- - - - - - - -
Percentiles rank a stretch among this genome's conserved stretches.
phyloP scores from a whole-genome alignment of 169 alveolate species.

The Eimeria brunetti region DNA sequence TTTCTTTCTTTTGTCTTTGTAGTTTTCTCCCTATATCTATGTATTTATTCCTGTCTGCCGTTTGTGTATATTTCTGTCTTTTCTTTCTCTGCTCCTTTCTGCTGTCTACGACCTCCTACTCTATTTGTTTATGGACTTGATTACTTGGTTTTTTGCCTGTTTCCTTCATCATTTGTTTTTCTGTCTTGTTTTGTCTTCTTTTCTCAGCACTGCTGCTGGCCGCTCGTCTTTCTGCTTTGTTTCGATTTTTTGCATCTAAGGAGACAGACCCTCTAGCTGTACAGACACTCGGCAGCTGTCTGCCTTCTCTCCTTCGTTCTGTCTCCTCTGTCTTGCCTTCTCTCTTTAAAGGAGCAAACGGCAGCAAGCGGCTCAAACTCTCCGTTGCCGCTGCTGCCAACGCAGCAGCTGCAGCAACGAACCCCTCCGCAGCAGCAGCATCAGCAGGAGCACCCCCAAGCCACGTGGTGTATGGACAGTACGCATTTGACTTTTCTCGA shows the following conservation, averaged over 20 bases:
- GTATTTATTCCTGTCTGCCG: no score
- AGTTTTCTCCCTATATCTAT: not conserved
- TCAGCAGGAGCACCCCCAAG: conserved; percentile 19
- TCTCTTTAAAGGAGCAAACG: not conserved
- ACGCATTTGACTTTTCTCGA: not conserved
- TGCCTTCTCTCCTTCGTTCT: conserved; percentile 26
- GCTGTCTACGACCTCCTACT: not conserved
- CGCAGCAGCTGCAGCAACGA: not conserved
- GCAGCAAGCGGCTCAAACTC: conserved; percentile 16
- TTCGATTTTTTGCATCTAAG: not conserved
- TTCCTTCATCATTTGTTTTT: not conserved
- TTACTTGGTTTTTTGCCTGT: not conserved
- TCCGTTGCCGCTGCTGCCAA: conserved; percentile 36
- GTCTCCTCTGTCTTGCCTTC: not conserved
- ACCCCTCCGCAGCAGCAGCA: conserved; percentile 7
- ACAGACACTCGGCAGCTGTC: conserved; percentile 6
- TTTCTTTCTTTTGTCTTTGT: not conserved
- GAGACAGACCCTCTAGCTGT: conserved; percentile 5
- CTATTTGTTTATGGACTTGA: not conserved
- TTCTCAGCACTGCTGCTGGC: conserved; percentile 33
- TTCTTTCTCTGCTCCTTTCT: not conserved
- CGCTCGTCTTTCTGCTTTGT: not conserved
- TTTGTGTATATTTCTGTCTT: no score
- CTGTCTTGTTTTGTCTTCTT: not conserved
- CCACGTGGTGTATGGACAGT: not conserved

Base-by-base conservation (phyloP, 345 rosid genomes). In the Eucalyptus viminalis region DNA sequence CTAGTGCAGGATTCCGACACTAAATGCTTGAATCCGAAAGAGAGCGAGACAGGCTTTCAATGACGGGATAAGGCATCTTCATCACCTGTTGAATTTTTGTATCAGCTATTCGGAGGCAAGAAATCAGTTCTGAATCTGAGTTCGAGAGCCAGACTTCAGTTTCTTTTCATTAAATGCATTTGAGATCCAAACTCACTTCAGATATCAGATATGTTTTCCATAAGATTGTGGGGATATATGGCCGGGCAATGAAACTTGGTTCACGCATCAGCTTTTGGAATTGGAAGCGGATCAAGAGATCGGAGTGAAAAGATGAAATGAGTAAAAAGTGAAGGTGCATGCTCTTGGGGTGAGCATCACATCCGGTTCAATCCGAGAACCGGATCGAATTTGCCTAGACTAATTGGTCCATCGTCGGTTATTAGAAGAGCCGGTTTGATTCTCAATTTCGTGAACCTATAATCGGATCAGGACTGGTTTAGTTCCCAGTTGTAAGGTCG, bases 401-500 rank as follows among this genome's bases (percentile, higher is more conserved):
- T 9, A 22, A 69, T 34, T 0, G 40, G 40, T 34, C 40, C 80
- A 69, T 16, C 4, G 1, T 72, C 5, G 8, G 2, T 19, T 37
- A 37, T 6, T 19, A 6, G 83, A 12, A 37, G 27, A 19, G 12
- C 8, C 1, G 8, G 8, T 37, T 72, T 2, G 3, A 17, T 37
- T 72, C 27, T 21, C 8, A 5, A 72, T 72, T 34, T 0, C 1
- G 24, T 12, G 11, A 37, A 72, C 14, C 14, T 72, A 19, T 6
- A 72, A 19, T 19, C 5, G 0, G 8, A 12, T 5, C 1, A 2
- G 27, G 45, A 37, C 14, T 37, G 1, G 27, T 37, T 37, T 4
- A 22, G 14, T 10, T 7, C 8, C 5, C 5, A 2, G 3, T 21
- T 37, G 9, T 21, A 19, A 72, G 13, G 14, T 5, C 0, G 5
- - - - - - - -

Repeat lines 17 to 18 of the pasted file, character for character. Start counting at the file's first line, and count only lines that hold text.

- GTCTCCTCTGTCTTGCCTTC: not conserved
- ACCCCTCCGCAGCAGCAGCA: conserved; percentile 7